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Where were you? Cape Coral residents remember JFK assassination 50 years later

November 21, 2013
Island Reporter, Captiva Current, Sanibel-Captiva Islander

Paul Sanborn, one of the forefathers of Cape Coral, might have the best recollection of what happened on the day President John F. Kennedy was assassinated.

The day before, he went to see him in person.

There are certain moments in people's lives where they remember where they were and what they were doing.

Some are private moments, such as a loved one's death. But there are others that affect an entire nation, such as Pearl Harbor and 9/11.

Another such moment was the day President John F. Kennedy was assassinated in Dallas. Today marks the 50th anniversary of that day, and for those who remember, no matter how old they were, they knew exactly where they were that day.

Or in Sanborn's case the day before.

"The day before he was assassinated in Dallas, he spoke at the Armory in Tampa. And three of us from Gulf America Land Corporation (including Connie Mack Jr.) flew to Tampa on company aircraft and had seats in the balcony of the old Tampa Armory to hear him."

Sanborn said he doesn't remember what Kennedy talked about, but after the speech he and his party flew back home. So it was a great shock to learn the next day that he was assassinated.

"We just saw the man yesterday and it was a great shock to all three of us," Sanborn said. "That's what I remember most. That remembrance came back to me."

Sanborn remembered Kennedy as a representative of a city in its infancy, and still considers his flirtation with greatness a high point in his life.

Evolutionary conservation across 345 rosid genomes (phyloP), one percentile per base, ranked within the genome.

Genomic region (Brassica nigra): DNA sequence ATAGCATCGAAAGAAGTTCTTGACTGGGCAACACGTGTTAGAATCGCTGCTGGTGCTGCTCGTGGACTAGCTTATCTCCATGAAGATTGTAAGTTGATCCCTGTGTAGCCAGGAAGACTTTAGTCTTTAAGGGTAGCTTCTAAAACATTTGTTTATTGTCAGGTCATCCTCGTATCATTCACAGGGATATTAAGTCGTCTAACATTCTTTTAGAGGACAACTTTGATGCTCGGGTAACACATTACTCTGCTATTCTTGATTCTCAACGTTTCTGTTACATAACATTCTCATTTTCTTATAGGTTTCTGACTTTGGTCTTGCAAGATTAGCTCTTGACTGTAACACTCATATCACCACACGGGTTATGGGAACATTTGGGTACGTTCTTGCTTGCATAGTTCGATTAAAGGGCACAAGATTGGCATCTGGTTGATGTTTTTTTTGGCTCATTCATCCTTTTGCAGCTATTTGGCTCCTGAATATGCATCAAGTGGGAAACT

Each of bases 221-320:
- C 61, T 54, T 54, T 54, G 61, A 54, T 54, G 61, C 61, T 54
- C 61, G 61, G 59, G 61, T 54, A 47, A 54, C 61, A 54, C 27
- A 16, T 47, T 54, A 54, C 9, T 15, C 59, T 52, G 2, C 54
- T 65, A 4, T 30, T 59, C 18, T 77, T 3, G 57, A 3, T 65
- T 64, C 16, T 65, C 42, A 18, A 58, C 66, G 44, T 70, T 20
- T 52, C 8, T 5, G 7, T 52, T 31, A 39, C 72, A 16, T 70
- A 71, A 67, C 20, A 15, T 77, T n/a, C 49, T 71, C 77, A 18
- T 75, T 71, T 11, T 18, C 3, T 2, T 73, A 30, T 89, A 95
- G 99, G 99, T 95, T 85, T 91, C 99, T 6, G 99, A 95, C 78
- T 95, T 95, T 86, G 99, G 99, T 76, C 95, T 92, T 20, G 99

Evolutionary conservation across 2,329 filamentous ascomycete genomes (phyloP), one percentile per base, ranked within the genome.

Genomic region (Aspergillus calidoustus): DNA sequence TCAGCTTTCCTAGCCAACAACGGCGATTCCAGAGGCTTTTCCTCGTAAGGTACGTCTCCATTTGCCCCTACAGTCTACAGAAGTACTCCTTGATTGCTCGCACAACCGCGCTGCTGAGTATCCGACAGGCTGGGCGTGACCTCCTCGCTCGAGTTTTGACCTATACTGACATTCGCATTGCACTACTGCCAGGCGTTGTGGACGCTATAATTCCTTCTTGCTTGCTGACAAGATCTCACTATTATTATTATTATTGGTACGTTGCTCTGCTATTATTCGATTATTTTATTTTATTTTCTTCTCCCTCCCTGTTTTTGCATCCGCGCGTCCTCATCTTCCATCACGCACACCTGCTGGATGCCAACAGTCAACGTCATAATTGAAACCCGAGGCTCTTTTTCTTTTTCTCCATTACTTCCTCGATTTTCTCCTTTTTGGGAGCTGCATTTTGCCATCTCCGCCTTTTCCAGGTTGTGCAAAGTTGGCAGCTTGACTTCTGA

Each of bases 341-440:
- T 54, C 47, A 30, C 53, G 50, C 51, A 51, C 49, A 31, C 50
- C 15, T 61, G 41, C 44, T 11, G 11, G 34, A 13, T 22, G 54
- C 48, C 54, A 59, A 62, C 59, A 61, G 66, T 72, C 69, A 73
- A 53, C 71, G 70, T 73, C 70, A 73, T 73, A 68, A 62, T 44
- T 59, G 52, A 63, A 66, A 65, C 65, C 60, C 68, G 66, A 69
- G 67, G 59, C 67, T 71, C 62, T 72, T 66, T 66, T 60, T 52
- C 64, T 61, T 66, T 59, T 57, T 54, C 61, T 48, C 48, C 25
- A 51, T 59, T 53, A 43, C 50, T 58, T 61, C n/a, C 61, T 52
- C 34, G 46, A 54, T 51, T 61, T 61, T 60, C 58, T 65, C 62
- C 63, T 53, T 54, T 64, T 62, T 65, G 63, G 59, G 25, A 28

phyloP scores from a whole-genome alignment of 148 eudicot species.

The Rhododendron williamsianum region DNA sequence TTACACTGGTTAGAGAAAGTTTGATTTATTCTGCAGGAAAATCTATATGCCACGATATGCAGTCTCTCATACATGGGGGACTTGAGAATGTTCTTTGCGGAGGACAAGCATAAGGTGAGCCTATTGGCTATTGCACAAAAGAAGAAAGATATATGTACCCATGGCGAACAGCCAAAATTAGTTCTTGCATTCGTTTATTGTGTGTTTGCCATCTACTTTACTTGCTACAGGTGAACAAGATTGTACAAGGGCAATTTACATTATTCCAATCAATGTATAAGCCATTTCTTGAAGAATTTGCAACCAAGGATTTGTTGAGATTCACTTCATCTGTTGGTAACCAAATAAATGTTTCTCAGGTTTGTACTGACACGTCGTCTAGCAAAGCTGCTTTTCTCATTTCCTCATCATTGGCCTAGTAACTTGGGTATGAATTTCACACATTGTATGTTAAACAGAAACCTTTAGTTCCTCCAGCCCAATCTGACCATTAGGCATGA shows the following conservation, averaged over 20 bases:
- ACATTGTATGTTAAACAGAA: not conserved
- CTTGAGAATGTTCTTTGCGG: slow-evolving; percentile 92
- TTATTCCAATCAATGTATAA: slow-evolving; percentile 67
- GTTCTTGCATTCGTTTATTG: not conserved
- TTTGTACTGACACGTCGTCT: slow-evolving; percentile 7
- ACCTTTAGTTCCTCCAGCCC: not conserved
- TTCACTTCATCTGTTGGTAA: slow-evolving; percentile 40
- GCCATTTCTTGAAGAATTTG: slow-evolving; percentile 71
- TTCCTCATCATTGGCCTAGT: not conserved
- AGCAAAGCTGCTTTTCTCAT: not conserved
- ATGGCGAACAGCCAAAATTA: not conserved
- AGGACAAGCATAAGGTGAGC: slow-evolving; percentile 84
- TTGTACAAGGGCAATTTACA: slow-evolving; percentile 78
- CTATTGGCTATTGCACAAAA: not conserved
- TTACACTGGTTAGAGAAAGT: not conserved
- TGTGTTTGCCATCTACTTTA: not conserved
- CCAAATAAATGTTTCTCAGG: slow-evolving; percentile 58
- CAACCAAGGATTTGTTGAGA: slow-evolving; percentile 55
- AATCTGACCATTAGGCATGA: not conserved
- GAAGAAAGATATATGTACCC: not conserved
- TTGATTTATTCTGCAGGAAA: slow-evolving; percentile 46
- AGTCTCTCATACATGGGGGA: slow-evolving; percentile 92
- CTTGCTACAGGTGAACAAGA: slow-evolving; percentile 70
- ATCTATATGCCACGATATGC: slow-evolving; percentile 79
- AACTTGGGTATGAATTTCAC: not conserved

"He was a respected person and he received a standing ovation after his speech. It was a great thrill to be in the same building with him," Sanborn said.

Few others had that kind of closeness to history. And as nearly all current Cape residents who remember that day were many miles away.

Rick Williams, the newly elected District 6 councilman, said he was working his first job at a Radio Shack in West Hartford, Conn. when he heard the news.

"It was a shock to everyone. Nobody believed it. We didn't have the complete immersion of the media back then. We had phone calls," Williams said. "I was just out of high school and not much into politics, but when he and anyone got killed it's upsetting."

Williams said that was the day all the hopes Americans had of Kennedy went out the window and the country was never the same.

"He was a family man and so young. Many people looked for him to do great things and it popped that day," Williams said. "It really changed things."

Dolores Bertolini remembered washing the floor, and being "extremely pregnant" with her daughter while living in Staten Island, N.Y.

"I was preparing lunch and my almost 3-year-old son was balking at what I was making," Bertolini said. "A bulletin came on the TV and he wanted to change the channel and watch cartoons, but it was on all the channels."

Bertolini's husband then called, saying he was coming home because the president had been shot.

"President who?" she asked. "I was stunned. We spent the next two weeks engrossed in the whole thing and my daughter was born. Anybody who lived in that era knows what they were doing."

 
 

 

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